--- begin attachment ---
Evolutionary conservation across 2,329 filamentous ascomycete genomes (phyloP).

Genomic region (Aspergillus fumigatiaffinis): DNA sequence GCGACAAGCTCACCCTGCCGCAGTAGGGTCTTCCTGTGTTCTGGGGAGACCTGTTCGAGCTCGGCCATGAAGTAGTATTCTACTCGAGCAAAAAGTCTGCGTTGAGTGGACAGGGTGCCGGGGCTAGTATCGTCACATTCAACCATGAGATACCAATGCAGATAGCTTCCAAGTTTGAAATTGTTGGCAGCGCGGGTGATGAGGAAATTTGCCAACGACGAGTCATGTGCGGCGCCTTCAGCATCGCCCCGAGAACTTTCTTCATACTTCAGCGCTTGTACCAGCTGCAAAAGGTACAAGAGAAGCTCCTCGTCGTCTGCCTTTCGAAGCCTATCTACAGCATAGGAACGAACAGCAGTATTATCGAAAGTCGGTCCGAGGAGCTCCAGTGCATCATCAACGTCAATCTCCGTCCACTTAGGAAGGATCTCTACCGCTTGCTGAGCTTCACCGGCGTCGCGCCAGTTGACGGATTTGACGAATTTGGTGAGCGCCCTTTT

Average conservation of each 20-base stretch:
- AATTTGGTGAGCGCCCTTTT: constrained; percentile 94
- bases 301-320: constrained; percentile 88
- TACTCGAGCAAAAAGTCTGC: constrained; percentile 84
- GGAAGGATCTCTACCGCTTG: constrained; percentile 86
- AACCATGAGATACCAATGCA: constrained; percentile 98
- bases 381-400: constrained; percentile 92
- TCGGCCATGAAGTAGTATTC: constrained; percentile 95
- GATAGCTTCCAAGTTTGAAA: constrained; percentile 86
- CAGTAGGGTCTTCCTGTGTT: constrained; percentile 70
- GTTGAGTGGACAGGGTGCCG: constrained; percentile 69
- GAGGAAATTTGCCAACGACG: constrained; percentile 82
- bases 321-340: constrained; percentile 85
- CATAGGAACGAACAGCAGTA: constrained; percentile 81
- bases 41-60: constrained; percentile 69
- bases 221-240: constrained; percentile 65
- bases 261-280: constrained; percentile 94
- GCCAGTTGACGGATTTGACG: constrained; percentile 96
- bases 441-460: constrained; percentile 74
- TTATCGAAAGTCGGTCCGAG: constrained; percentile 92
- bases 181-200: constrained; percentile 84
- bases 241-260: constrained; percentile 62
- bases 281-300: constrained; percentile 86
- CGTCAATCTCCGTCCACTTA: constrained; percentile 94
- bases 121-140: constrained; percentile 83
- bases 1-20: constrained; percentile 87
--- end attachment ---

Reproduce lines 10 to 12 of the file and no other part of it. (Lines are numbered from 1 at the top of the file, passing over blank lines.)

- TCGGCCATGAAGTAGTATTC: constrained; percentile 95
- GATAGCTTCCAAGTTTGAAA: constrained; percentile 86
- CAGTAGGGTCTTCCTGTGTT: constrained; percentile 70